Actually, the answer may surprise you: Callum and Rayla. Their ship sailed back in season three, but in the name of shock value, her metaphorical crew has a saboteur. In between seasons, Rayla left to find Verin’s body (or something?) but to no avail. Callum, naturally, is hit hard by this, since he loves her. However, when she returns, he… hates her guts? Well, he definitely behaves like an utter jackass, that’s for sure, suddenly acting like her ex and not her current partner. I really don’t get this AT ALL. I’m not sure if Rayla’s departure was shown at the end of season three (it definitely wasn’t in the recap), but there really is no context so I can’t tell who is more at fault. It’s one thing if she never told Callum, but it’s still indecent for him to be such a turd-monkey to the girl of his dreams. The cherry on top is that he’s set up to be one of Aaravos’ future thralls. Oh goodie.

Speaking of characters changing, no one changes more in this season than our antagonists. As I implied before, Sorin is a good noodle and he’s great as always. However, Verin and Claudia both do a big 180. Verin literally comes back to life after his big fall from season three, and he’s a mess. He doesn’t want to touch his staff or use dark magic, or be evil. He even has panic attacks and a new fear of heights. I was really surprised by this, because I was certain that he was the evil human mage shown in the very, VERY beginning of the series, staying young by snorting those butterflies as seen in season one. He might still have a connection with that dude, since his staff isn’t really his; Claudia uses it in ways that he never knew existed.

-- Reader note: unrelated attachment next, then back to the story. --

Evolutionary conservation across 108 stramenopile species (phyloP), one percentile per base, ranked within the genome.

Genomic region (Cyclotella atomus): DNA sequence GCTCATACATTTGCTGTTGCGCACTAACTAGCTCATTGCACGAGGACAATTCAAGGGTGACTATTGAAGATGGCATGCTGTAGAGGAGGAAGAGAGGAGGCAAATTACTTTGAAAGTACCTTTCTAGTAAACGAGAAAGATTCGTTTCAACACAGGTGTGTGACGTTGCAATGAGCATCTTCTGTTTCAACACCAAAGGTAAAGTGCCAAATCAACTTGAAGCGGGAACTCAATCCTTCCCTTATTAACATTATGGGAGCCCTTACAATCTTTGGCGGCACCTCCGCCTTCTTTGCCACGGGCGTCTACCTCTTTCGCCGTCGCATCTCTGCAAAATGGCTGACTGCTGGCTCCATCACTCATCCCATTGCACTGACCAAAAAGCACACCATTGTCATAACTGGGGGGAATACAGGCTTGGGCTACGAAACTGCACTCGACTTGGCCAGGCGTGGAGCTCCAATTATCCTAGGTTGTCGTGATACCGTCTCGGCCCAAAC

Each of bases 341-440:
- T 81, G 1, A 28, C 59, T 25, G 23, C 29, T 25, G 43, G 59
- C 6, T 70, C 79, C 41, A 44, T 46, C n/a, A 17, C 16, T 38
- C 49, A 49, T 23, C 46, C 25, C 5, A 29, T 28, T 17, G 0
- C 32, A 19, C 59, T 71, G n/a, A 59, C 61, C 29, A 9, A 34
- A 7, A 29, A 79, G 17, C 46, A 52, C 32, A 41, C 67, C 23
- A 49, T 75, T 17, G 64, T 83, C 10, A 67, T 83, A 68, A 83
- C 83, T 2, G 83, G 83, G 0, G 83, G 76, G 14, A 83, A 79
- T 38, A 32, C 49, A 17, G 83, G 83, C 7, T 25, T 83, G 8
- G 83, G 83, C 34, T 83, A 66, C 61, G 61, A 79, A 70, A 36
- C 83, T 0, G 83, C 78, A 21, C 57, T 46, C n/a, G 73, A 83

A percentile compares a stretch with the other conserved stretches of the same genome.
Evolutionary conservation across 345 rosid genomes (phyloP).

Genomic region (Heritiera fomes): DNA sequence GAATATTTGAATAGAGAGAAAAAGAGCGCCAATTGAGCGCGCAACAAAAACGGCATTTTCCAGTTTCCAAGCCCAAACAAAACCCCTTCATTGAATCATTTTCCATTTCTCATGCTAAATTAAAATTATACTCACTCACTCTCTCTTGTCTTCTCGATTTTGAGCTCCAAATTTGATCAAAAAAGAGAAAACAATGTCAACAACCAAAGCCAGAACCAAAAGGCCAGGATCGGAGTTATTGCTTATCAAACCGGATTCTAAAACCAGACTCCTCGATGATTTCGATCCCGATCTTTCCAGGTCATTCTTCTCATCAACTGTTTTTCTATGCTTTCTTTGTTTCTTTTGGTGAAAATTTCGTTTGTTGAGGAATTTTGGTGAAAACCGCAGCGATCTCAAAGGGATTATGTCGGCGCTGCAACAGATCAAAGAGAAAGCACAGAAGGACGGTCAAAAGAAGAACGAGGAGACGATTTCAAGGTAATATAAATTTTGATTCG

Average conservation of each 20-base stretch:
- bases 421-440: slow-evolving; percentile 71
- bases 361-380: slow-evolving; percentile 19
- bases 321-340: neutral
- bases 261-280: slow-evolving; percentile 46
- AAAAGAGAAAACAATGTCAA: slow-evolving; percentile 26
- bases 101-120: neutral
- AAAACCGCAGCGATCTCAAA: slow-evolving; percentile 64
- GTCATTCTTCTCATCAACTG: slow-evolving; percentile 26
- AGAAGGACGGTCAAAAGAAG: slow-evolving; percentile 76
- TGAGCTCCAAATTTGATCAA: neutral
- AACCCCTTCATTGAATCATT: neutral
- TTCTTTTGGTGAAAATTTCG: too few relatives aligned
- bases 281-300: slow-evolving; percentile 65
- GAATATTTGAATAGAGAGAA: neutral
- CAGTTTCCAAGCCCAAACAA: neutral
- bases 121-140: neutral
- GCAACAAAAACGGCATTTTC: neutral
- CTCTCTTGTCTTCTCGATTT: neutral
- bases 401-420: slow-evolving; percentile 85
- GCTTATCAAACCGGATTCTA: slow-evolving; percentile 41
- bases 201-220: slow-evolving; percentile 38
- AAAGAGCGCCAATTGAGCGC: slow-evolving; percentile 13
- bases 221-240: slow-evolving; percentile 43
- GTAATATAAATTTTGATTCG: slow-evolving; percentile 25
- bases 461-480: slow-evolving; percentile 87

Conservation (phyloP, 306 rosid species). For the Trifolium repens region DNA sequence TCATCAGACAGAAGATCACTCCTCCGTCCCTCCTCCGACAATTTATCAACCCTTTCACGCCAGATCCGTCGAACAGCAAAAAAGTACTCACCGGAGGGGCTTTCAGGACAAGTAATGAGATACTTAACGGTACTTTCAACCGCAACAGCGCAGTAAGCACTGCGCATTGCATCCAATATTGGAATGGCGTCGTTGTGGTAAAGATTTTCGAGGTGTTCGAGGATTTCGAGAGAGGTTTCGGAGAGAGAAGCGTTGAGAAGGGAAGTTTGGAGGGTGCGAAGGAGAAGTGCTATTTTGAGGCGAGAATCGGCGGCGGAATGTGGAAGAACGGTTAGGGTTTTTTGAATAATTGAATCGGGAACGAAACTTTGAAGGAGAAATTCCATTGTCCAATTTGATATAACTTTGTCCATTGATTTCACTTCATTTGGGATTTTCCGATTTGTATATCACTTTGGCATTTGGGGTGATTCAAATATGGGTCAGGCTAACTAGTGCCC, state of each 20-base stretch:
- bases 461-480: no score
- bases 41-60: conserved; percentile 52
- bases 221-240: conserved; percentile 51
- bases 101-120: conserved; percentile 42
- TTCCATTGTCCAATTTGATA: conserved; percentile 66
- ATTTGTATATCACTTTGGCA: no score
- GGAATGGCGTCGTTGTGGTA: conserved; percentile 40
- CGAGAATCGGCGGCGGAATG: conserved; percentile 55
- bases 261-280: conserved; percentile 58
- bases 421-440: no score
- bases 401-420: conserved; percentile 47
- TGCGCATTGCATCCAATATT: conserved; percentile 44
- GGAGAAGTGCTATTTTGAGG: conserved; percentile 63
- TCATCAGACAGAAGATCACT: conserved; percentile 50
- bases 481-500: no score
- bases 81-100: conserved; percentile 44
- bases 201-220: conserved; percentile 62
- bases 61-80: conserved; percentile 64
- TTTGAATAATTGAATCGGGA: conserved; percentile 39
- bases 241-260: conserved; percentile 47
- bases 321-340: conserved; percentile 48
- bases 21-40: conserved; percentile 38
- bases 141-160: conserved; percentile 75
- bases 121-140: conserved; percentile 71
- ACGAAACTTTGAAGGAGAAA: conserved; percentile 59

Claudia, on the other hand, stops being the derpy, adorable teenage girl, and becomes quite cold. She has some of her charm, but she’s done a LOT of dark magic, and will cast as many spells as it takes to free Aaravos, who can make her father’s living-mumbo-jumbo spell permanent. Also, somehow, evil Claudia wins the heart of some elf named Terry. He’s cute and funny, and kills someone literally for the first time in his life this season. I bet he’ll be her moral compass for a while.

Let’s end this discussion by reflecting on how the season ended (since this is a spoiler-filled review after all). The teams on both sides journey to the mountain of Umber Tor to find Rex Igneous, who has a clue to Aaravos’ whereabouts. It’s literally carved into his tooth. To build tension, each party of course arrives at the same time, confronts each other, and the bad guys escape with the prize. Our heroes are safe from the grumpiest dragon ever (also I got the entire backstory of the series wrong in my first review apparently, even though I wrote that overview minutes after watching the first episode? Well, good thing I’m not official in any way), but they didn’t have silly putty nor the ability to obtain the map. So… they’re in a bind right now. Also, Verin uses his staff and seems to revert back to his old self, albeit with dark magic veins covering his face. Wait… IS he that dark mage from the VERY beginning? In any case, there’s still more to this that we don’t know, such as Ezran possibly having a connection with the human who thwarted Aaravos in the past, who is implied to have had the same Rubik’s cube that Callum has now. Also, that staff of Verin’s is referred to as “the Staff of Xiod” (I’m guessing that’s how it’s spelled). Xiod might be that dark mage, regardless of whether or not Verin and him are one and the same. 

In conclusion, this new season was as amazing as ever, and I already miss it. I’m not going to give a rating this time, because I feel like that won’t be necessary until the series as a whole is concluded (which, hopefully, will go swimmingly). If you haven’t watched The Dragon Prince, then I’m sorry for spoiling the entire series up to this point (don’t say I didn’t warn you). Also, if that’s the case, you should watch The Dragon Prince.